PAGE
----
While we hope that students will strive to learn as much as they can, when we cut to the core, the objective is to retain as much knowledge as we are able to and to “pass.”

We are pleased to report that 16 of our 20 students are passing after three quarters of the 2017/2018 academic year.  Regardless of performance, THESE CHILDREN ARE IN SCHOOL and are trying.  That is MOST important:  THEY ARE IN SCHOOL, which is a major accomplishment when we consider that Cité Soleil, Haiti is one of the poorest communities in the Western Hemisphere.  We support these children because we believe that EDUCATION plays a primary role in creating an environment for children and adults to make the world better for themselves and for the community they live in. Here are facts concerning our performance through the third semester, which concluded at the end of March.

  • The cumulative grade in all subjects
    Jean Woodson’s Report Card

    for our 20 Guepard students is 56%. Only one student, 11-year old Jean Woodson Jilot who is in the third grade can claim an ‘average’ cumulative grade greater than 70%; Jean Woodson has achieved 76%.  Seven of our students perform with a cumulative grade greater than 60% but less than 70%.  Eight more students ‘pass’ with a cumulative average greater than 50% and the remaining four students have a cumulative grade less than 50%.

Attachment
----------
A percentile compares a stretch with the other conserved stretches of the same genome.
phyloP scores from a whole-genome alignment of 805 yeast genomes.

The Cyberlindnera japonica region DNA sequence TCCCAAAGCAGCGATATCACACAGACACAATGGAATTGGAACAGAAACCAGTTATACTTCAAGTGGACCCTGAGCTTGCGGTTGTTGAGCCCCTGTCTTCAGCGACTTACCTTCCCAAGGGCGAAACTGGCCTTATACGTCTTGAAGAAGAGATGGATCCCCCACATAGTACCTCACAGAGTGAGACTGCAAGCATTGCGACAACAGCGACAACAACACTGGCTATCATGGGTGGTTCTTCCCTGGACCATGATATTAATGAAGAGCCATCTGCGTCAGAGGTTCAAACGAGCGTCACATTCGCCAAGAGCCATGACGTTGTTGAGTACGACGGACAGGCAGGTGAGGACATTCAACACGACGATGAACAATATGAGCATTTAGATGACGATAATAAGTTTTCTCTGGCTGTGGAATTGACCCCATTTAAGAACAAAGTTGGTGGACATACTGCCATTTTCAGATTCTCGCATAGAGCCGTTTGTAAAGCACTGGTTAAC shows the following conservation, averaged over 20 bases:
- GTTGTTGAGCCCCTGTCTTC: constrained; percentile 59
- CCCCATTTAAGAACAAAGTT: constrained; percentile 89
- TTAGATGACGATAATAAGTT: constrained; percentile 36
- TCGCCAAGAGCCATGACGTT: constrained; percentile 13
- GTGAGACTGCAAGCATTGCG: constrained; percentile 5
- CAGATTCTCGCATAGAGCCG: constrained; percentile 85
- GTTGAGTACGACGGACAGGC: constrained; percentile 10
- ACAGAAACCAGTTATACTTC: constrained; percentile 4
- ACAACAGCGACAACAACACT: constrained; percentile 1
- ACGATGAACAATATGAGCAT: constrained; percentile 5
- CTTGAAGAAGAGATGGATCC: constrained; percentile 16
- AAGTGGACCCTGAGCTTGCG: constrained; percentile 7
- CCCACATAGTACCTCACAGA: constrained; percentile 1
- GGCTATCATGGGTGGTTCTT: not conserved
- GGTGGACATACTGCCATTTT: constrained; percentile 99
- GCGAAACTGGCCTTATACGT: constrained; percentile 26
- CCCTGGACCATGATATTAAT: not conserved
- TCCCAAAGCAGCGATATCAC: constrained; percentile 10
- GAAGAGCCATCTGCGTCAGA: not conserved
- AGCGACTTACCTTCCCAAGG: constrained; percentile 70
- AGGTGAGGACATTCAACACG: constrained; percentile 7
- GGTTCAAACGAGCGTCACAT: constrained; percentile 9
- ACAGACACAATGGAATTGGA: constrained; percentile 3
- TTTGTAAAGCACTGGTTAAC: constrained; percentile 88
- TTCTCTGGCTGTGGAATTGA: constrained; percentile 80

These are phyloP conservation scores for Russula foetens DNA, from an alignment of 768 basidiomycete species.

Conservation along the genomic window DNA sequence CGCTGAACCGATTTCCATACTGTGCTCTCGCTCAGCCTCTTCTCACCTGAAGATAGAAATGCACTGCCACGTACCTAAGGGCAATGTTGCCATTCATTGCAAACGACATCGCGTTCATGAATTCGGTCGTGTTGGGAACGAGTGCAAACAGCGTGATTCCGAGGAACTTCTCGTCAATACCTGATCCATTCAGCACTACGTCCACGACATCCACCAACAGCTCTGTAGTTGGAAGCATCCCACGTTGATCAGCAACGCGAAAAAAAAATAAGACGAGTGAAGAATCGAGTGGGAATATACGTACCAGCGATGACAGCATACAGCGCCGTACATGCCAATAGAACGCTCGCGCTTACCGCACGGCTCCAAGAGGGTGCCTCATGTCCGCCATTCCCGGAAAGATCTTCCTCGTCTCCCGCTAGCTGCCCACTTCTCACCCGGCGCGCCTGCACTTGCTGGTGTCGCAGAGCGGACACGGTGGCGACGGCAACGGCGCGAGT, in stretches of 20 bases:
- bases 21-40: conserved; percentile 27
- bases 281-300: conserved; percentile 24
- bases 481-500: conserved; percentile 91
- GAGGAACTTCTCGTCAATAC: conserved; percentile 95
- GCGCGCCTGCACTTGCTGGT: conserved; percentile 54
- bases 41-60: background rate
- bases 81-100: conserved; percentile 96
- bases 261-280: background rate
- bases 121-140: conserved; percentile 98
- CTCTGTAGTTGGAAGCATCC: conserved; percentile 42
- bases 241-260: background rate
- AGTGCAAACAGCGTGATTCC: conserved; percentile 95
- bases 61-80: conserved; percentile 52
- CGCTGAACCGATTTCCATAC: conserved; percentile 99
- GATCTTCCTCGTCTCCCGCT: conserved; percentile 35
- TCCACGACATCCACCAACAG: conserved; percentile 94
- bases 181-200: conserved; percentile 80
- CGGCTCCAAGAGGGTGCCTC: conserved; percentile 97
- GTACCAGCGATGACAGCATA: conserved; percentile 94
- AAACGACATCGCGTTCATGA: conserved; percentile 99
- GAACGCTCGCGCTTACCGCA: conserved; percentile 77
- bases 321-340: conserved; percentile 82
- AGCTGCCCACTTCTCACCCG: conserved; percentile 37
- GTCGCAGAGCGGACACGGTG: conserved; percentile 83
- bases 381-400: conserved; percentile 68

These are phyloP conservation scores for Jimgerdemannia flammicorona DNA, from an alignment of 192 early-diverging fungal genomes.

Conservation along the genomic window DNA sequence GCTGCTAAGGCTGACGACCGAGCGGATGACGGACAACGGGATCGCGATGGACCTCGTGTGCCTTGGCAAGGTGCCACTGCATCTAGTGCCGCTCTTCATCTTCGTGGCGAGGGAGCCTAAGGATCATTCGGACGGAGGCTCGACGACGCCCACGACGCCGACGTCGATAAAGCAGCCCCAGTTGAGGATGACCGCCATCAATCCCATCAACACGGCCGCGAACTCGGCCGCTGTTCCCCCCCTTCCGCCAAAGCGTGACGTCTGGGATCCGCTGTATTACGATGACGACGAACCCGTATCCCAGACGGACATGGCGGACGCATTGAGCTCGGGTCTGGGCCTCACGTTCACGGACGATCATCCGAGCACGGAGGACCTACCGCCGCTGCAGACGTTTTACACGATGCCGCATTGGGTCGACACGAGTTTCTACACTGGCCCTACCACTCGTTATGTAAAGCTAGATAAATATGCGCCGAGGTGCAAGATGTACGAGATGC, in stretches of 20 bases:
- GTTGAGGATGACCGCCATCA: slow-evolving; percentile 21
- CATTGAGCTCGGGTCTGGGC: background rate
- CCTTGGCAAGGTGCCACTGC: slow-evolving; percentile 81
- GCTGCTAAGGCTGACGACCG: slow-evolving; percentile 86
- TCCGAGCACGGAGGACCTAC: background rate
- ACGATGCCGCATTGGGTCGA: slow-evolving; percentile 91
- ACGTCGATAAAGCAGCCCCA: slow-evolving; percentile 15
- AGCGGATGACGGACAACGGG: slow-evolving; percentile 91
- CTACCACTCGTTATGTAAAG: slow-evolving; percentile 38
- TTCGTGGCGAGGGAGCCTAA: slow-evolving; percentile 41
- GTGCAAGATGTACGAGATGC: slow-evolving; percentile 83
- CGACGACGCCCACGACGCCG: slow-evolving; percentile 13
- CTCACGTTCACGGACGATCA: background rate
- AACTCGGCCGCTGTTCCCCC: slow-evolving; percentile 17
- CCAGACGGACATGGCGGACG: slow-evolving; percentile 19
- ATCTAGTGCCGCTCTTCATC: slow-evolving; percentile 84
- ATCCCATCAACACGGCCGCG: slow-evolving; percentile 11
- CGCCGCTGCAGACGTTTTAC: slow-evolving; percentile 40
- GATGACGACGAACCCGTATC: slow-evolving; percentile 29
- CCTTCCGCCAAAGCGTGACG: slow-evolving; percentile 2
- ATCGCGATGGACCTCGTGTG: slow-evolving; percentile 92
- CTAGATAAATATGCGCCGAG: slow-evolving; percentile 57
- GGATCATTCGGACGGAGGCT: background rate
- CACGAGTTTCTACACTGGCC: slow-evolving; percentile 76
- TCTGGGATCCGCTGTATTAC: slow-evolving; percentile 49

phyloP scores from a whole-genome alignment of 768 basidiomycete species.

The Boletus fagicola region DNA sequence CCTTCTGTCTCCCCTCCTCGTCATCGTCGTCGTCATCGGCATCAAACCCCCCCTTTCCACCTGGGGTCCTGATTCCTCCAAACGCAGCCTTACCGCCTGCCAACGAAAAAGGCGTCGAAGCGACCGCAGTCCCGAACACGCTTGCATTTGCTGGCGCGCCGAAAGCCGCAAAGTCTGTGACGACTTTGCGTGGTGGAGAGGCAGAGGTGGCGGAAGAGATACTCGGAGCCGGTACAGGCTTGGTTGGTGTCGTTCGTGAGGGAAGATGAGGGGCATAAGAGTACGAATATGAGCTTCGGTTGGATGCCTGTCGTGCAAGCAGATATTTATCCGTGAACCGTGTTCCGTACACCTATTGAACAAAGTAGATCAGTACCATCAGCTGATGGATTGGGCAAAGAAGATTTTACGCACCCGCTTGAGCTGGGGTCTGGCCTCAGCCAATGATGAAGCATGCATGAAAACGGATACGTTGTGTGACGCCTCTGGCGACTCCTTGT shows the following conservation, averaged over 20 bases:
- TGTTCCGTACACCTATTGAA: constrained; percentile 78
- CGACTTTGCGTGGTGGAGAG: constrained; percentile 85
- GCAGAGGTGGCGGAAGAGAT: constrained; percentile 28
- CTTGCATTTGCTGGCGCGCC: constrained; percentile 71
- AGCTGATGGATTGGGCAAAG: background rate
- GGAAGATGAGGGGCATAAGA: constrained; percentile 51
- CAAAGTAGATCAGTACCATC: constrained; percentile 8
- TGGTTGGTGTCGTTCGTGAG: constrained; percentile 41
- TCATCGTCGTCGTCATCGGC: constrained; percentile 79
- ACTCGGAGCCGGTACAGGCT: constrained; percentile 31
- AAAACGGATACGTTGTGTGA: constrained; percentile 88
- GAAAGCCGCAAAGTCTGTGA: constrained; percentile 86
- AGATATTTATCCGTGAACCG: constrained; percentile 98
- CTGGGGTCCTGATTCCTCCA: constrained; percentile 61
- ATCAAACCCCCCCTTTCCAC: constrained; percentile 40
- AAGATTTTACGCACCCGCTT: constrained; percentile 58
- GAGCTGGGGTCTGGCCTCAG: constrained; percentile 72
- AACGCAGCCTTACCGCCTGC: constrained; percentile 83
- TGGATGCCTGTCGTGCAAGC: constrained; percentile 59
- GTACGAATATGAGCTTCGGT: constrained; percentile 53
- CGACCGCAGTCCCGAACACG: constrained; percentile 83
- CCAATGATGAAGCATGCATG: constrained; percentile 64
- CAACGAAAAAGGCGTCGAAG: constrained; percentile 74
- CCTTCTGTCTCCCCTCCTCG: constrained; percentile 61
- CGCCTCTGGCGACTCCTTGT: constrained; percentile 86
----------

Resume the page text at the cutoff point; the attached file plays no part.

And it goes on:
• Not surprisingly, our students perform best in Creole, their native language. Three children score greater than 80%; eight, greater than 70%; two, greater than 60%; and seven less than 60%.
  • We are strong in science. Jean Woodson is at the top of the class with 93% followed by 11-year old fourth grader Maxime Widelande with 80%.  Six students have year-to-date scores greater than 70%; eight students score in the 60 – 70% range; two students score in the 50 – 60% range; and only two students are not passing.
  • Five students carry a cumulative grade through the first three semesters greater than 70% in Math, and five score greater than 60%. Five more students are passing, and only five are not passing with less than 50%.
  • Only two students perform greater than 70% in French, the official language of Haiti. Thirteen more are passing, but five have yet to pass.
  • Our weakest area is Social Studies where only 11-year old fourth grader Maxime Widelande performs greater than 70%. All but four of the remaining 19 are passing.

Our children, their parents, teachers, and mentors continue to climb the steep hill before them.  No one has given up.  Our next ‘Team Guepard’ post will present a unique way that Guepard Boxing Club helps the children they work with to do better in school.  The club is about far more than boxing… It is about life.

Guepard Boxing Club is doing good things for the children in Cité Soleil.  If you would like to help, please consider a donation.  The “Donate” button allows you to make a tax-exempt donation through Gail Rongen’s Nicole Megaloudis Foundation.  Please add a note directing the donation to the kids at Guepard.